John Hilsdon is chair of the Association for Learning Development in Higher Education (ALDinHE) and a member of the LearnHigher CETL. The networking opportunities through LearnHigher and ALDinHE allow access to a number of key agents of change in institutions across the country.

Project Management Group

This group is responsible for day to day management of the project and will drive the project forward from implementation to completion. The group meets twice a month, initially, and then once a month. This group reports to UL’s Teaching and Learning Committee and Academic Board. Members include:

Project Sponsor and Budget holder – PVC Academic, University of Lincoln

Project Director – Mike Neary, Dean of Teaching and Learning, University of Lincoln, FTE = 0.2

Project Co-ordinator – Andy Hagyard – Teaching and Learning Co-ordinator at the University of Lincoln. Andy is a member of the LearnHigher CETL with special interest and expertise in the development of research-based learning, FTE = 0.4

Academic Co-ordinators:

Sue Watling – Teaching and Learning Co-ordinator in CERD, contributing in the area of virtual learning, distance learning and inclusive practice, FTE = 0.05

Julian Beckton – Teaching and Learning Co-ordinator in CERD, contributing in the area of personal development planning and e-learning, FTE = 0.05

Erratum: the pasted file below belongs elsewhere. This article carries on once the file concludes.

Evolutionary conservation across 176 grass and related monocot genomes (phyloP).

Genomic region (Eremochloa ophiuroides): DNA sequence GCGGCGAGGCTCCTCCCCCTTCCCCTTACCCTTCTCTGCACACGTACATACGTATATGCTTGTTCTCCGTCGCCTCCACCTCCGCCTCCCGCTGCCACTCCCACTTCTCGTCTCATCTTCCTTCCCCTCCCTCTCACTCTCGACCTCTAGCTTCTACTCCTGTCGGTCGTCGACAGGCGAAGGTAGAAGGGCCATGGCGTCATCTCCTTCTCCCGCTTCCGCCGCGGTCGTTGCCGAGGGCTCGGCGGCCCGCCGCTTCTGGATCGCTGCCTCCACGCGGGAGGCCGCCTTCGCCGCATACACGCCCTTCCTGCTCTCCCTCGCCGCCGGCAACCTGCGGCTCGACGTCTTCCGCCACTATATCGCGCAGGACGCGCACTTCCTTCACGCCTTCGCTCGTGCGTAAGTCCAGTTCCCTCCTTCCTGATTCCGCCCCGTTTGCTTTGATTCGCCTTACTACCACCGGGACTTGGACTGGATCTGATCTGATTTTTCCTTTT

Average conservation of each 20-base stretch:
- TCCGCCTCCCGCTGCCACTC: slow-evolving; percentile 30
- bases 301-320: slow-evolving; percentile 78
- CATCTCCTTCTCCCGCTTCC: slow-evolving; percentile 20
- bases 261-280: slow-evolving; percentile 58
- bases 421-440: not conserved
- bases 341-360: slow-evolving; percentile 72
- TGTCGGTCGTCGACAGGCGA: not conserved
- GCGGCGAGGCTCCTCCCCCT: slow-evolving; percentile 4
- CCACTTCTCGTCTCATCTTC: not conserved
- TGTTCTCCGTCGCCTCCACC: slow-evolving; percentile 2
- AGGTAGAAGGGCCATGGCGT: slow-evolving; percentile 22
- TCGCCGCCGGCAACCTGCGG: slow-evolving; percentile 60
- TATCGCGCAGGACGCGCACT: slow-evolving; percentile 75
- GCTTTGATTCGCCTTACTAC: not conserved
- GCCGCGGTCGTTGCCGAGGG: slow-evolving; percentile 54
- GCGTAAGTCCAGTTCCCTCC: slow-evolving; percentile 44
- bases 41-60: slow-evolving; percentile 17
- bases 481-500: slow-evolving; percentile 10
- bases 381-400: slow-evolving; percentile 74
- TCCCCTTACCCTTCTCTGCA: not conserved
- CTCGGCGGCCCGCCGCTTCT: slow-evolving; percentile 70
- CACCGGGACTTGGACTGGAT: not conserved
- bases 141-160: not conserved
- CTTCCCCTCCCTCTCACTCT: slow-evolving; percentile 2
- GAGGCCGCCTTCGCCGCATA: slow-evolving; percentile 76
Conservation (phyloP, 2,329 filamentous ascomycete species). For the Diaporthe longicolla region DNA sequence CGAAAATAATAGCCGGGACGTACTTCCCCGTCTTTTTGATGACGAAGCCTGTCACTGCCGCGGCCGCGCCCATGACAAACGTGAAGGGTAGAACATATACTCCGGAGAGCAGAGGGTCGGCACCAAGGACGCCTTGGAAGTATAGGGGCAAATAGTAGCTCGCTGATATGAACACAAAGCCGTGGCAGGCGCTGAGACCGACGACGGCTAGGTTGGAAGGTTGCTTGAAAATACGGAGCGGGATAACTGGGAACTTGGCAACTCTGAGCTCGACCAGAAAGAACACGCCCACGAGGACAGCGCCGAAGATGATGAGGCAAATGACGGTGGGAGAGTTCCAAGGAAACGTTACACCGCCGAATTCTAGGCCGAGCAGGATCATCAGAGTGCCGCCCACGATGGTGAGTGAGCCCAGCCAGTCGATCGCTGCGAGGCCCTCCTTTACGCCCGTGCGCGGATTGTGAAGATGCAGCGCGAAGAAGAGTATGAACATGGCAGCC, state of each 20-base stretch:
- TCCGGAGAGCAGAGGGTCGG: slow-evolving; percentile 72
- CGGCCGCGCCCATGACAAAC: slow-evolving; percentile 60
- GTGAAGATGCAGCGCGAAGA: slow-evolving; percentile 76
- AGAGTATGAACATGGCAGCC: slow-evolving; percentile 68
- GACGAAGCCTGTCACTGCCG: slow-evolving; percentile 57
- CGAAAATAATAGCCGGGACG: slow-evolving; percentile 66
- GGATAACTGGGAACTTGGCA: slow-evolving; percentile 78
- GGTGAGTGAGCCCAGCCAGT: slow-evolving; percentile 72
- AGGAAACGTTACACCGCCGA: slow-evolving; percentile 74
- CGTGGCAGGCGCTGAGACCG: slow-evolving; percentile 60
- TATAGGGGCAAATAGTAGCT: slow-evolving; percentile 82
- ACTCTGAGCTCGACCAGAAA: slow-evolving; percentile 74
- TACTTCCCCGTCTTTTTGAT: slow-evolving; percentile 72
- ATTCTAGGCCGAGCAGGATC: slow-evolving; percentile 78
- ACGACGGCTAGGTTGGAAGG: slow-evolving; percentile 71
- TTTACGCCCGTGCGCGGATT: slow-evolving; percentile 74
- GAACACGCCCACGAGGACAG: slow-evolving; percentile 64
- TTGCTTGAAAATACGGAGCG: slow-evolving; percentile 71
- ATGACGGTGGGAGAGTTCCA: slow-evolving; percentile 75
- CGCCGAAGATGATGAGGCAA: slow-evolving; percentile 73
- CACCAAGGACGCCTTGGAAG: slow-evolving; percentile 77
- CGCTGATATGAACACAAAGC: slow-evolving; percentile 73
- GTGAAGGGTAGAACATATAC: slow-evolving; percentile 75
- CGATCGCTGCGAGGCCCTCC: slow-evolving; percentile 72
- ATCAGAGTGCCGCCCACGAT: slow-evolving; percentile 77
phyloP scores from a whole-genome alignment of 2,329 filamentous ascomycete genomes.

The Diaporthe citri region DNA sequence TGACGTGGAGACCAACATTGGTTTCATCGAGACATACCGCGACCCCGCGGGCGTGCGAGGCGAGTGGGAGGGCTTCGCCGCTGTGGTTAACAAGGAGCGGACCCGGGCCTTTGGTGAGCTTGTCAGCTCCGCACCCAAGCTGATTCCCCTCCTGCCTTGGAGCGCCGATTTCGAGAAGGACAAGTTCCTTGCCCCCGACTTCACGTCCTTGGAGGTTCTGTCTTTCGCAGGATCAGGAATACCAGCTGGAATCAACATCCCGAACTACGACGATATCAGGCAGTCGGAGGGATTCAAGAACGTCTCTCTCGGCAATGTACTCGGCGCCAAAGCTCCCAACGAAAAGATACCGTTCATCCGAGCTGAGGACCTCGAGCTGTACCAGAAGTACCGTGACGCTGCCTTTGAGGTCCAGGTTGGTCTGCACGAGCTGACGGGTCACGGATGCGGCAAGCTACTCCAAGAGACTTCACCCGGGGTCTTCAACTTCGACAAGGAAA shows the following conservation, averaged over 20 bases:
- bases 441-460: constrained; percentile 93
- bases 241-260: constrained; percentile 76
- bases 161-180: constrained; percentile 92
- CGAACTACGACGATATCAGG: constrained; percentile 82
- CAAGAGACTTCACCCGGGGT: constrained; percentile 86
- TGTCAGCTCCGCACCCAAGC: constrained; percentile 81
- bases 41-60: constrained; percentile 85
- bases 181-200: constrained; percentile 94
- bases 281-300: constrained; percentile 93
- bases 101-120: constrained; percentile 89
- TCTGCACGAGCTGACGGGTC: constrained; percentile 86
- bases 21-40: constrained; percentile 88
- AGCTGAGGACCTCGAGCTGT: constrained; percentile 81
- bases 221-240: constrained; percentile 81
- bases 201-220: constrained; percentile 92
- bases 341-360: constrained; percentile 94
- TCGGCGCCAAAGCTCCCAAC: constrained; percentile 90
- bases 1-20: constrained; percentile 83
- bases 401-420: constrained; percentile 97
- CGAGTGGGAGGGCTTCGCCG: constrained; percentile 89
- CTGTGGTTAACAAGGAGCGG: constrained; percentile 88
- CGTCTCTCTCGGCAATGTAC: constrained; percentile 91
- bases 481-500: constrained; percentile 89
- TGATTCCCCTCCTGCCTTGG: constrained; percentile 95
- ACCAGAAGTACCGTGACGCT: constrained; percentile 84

Joss Winn – Technology Co-ordinator in CERD, contributing in the area of open educational resources and web 2.0 technologies, FTE = 0.05

Dr Terence Karran – Director of Research in CERD, supporting colleagues in the scholarship of teaching and learning, FTE = 0.05

Principal Teaching Fellows x 5 – senior promoted position recognising teaching excellence (equivalent to Reader) acting as champions for research-engaged teaching and learning across the university

Student Union representative: Vice President (Education) and representatives from Student Council.

Steering Group

This group has no managerial function. Its role is to provide expertise and advice, including guidance on the preparation of the original project plan. The group consists of individuals from other institutions, including CETLs, with a specific interest and experience in the development of research-engaged teaching and learning. This group reports to the Project Management Group. The group meets 3 – 4 times a year with video conferencing provision.

Professor Phil Levy is the Academic Director of CILASS, the Centre for Inquiry-based Learning in the Arts and Social Sciences at the University of Sheffield